Health effects of disasters are mostly consistent across hazard types. Those working in communities affected by disasters have an opportunity to provide surveillance and early management to patients affected by disaster through increased understanding of the epidemiology or health consequences in the days, weeks, months, and years after disasters. Disasters have been called a social determinant of health and population-level changes or social determinants that have been documented post-incident. Environmental and community disruption contribute to health effects. Consequent health effects are evidenced across body systems, affecting both physical and mental health.
To develop guidelines for primary care patient review following a disaster, based on the temporal pattern of disease epidemiology.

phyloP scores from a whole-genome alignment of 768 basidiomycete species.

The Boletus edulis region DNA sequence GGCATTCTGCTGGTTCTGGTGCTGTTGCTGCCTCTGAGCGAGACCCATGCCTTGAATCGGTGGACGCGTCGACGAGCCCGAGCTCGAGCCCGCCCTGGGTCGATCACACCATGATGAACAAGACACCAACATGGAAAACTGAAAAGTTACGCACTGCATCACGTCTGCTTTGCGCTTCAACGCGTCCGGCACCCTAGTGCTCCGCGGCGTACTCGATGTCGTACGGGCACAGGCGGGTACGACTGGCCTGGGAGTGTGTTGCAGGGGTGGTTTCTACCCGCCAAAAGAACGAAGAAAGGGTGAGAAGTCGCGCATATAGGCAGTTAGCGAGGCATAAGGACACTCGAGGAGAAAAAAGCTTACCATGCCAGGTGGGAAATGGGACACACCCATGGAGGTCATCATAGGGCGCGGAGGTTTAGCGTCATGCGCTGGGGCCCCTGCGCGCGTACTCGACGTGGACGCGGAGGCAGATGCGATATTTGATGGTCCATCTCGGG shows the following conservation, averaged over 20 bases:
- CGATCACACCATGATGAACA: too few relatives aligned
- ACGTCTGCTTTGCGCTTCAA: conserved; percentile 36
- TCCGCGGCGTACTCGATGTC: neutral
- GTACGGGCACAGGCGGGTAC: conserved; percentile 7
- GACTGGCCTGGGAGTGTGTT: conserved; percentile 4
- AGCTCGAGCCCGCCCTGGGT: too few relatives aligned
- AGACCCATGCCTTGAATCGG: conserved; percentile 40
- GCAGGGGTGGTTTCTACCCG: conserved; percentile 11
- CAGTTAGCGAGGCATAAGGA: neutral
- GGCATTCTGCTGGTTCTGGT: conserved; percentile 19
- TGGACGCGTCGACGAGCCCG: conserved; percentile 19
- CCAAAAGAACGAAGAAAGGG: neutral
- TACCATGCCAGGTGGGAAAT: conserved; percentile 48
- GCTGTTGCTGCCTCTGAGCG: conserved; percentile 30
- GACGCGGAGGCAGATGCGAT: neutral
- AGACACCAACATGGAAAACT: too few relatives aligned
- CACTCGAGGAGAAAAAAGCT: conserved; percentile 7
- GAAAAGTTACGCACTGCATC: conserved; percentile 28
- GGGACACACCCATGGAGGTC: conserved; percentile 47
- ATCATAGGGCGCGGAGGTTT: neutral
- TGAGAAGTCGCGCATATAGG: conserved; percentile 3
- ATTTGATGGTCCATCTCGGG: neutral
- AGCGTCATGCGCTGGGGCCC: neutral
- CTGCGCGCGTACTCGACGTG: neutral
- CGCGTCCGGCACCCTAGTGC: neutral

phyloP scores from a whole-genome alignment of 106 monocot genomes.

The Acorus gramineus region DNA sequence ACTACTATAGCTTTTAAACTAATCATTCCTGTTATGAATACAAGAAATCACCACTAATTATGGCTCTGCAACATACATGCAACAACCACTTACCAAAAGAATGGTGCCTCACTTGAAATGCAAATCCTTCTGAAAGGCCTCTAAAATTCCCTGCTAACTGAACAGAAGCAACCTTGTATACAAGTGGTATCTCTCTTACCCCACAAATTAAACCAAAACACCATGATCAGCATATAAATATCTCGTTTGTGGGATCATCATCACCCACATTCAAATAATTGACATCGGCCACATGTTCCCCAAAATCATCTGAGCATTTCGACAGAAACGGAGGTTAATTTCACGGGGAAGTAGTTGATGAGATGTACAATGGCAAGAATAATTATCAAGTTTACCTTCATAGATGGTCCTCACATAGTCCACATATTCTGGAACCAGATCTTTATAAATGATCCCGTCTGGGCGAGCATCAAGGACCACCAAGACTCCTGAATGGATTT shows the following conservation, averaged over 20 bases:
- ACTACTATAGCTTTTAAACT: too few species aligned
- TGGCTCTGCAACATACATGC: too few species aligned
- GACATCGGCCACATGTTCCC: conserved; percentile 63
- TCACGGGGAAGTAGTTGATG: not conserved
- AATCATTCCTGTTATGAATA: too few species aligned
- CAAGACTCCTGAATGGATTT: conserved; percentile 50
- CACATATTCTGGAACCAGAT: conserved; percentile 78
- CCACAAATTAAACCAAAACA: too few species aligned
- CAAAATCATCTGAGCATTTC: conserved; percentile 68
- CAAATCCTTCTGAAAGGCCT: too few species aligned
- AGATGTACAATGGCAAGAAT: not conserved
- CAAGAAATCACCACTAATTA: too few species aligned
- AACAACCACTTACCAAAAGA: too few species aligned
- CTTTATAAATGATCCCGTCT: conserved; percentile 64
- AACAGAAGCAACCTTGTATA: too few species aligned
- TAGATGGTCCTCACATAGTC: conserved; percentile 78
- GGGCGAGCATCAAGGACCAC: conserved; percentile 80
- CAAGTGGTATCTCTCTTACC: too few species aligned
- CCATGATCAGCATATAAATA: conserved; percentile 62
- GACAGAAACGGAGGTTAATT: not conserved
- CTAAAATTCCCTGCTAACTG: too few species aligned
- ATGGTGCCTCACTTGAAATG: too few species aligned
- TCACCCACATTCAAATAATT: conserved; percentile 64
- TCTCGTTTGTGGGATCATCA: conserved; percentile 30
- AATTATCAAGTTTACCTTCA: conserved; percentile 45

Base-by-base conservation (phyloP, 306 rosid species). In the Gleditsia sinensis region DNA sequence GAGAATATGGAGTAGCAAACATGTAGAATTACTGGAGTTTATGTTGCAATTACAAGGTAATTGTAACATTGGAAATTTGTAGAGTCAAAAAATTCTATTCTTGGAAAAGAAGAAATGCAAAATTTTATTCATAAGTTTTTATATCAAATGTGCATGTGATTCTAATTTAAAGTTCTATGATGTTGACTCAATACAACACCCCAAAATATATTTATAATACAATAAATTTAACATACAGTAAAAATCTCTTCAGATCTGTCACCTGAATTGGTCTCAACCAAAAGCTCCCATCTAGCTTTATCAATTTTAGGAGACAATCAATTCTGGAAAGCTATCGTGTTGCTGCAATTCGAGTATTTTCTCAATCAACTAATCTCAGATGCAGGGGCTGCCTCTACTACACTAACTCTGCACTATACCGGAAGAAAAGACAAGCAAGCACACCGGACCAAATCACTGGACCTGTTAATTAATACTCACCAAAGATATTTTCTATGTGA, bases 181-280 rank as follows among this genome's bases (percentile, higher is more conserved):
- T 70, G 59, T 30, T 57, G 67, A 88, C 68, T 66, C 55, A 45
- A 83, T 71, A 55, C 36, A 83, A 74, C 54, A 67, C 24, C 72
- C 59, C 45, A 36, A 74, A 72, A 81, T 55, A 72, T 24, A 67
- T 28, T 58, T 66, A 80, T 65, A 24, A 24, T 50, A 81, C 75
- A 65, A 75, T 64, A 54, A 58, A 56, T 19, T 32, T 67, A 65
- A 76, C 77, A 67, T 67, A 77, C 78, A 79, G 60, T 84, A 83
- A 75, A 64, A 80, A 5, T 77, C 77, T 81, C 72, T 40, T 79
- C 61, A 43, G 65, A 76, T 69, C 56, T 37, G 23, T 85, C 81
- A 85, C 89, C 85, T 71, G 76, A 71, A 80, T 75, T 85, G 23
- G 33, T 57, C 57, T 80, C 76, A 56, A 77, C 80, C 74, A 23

A systematic review of the literature was undertaken to examine the epidemiology of health consequences following disasters.
Guidelines for Family Doctors based on the literature review were developed to assist preventative care, surveillance, early identification of emerging conditions, and ongoing management of pre-existing disease.
Healthcare management in disasters focuses on acute healthcare in emergency departments and hospitals. However, healthcare is also being provided in primary healthcare settings during the first days to weeks of the catastrophe, with many health consequences ongoing in the weeks, months, and years after the event.